Elina Brotherus, I Am Still Alive, after On Kawara, I am still alive 1970–2000, 2016
Pigment print, 22 x 14 cm
We recommend Elina Brotherus to begin with, who is one of the most well-known artists within the Helsinki School. Her works have alternated between autobiographical to art historical approaches, utilizing nearly any aspect of her personal life to those of the most iconic images from 19-20th-century paintings. Brotherus' most current focus is directed towards works from the 1960-70s.Her fascination with the Fluxus movement begins with the legendary German curators, René Block and his wife Ursula. Rene Block's gallery and Ursula's music store were the principal sources for Fluxus art in Europe. Through their friendship and time shared, Brotherus had both the opportunity and sources to begin her series with a work dedicated to On Kawara's project I Am Still Alive that consists of a series of telegrams sent over a thirty-year period to a wide range of recipients bearing the message "I Am Still Alive". Brotherus’s interpretation of this Kawaras’s work embodies both the spirit as well as the irony that was fluid within that Fluxus period at time. Brotherus emphasizes, "it is not about mimicking another artist's original performances, but studying and understanding the written protocols, the so-called 'event scores'."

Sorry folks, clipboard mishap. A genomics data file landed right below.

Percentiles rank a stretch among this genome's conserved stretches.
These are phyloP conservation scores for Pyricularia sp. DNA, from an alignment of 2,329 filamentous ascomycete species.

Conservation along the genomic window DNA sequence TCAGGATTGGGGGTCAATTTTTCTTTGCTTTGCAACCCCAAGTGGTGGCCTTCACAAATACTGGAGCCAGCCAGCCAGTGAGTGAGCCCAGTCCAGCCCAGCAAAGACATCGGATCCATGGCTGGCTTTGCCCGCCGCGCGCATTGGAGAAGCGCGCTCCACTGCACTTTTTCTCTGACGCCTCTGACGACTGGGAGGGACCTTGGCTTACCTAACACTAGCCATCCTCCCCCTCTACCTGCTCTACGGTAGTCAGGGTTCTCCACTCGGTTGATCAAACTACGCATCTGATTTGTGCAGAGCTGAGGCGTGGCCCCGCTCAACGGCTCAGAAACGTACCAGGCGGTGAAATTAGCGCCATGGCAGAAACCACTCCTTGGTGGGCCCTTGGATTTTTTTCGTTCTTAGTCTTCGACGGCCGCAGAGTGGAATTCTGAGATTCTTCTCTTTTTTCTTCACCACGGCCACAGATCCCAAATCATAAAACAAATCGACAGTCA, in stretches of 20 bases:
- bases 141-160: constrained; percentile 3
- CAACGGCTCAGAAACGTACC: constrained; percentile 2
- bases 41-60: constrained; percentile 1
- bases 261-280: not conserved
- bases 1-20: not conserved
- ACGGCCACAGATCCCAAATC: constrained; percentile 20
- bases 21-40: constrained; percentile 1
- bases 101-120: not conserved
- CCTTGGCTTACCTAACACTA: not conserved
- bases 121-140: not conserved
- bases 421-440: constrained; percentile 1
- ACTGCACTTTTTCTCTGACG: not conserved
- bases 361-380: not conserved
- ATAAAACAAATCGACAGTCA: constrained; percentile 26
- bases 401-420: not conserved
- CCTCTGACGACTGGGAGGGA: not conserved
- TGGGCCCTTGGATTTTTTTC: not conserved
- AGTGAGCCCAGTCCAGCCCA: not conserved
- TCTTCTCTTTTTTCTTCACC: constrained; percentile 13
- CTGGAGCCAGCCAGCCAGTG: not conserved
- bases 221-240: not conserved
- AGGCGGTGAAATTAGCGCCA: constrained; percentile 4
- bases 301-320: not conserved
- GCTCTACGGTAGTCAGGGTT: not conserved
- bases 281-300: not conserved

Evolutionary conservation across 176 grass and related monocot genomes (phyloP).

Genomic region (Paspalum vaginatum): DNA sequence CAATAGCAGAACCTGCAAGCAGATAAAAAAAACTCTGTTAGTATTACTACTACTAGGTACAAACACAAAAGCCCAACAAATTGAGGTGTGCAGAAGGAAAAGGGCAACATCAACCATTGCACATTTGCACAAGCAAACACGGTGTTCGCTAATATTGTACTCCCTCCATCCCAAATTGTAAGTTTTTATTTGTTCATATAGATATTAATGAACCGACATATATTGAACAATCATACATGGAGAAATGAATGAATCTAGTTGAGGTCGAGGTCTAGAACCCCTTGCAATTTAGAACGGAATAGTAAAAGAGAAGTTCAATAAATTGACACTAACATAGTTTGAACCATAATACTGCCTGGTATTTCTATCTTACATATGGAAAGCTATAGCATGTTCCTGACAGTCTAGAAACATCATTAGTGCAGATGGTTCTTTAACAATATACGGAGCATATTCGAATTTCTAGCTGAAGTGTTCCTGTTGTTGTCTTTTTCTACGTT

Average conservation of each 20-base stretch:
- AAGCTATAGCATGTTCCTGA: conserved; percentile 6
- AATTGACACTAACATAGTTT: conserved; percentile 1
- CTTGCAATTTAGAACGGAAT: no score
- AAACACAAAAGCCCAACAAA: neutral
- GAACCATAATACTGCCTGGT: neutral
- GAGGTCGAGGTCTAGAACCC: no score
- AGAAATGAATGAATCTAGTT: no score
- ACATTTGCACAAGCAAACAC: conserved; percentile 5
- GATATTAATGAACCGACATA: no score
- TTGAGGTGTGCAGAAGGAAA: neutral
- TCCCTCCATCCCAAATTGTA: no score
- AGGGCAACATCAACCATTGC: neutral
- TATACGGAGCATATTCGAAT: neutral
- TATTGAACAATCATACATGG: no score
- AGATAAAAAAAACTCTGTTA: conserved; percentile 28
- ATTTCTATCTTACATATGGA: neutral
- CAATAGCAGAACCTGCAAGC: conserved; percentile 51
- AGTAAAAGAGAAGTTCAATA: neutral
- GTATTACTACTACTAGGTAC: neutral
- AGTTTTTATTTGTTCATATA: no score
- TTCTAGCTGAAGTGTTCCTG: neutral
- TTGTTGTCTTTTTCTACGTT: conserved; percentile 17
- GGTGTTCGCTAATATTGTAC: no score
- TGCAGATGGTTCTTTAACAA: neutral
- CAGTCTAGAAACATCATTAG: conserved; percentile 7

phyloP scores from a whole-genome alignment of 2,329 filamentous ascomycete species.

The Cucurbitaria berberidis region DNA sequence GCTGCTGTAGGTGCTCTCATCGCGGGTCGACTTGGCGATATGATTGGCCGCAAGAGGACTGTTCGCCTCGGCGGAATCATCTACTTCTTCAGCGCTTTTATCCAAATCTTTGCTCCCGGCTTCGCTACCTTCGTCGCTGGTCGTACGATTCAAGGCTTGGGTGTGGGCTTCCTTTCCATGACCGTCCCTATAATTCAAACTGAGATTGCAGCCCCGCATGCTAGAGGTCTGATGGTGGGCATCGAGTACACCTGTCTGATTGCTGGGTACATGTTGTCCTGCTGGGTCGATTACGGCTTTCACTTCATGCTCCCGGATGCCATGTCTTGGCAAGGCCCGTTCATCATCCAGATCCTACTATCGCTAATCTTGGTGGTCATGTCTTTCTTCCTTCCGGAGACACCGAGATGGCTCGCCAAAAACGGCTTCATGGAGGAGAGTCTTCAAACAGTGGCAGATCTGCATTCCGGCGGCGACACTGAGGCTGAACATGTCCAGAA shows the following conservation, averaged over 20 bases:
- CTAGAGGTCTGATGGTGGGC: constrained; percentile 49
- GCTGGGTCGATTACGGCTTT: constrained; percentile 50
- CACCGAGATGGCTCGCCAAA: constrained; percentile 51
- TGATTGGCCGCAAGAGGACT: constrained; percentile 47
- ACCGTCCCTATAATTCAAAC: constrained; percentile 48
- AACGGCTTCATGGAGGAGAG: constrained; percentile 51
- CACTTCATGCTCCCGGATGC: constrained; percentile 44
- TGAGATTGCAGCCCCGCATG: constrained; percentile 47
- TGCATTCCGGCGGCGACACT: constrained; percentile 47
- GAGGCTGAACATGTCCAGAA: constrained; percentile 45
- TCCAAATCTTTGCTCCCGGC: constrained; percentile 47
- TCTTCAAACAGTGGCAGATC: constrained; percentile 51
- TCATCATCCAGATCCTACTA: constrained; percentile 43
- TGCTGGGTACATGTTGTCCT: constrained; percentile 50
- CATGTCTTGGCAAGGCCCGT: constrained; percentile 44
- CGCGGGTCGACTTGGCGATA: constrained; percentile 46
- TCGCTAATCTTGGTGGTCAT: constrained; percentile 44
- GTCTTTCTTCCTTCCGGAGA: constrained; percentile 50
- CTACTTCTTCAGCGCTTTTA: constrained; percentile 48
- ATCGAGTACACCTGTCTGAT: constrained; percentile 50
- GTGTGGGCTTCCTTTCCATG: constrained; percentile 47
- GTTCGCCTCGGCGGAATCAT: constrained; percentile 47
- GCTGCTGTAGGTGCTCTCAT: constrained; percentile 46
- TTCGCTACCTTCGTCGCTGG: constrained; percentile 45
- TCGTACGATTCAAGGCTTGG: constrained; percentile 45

Archival pigment ink print, 40 × 32 cm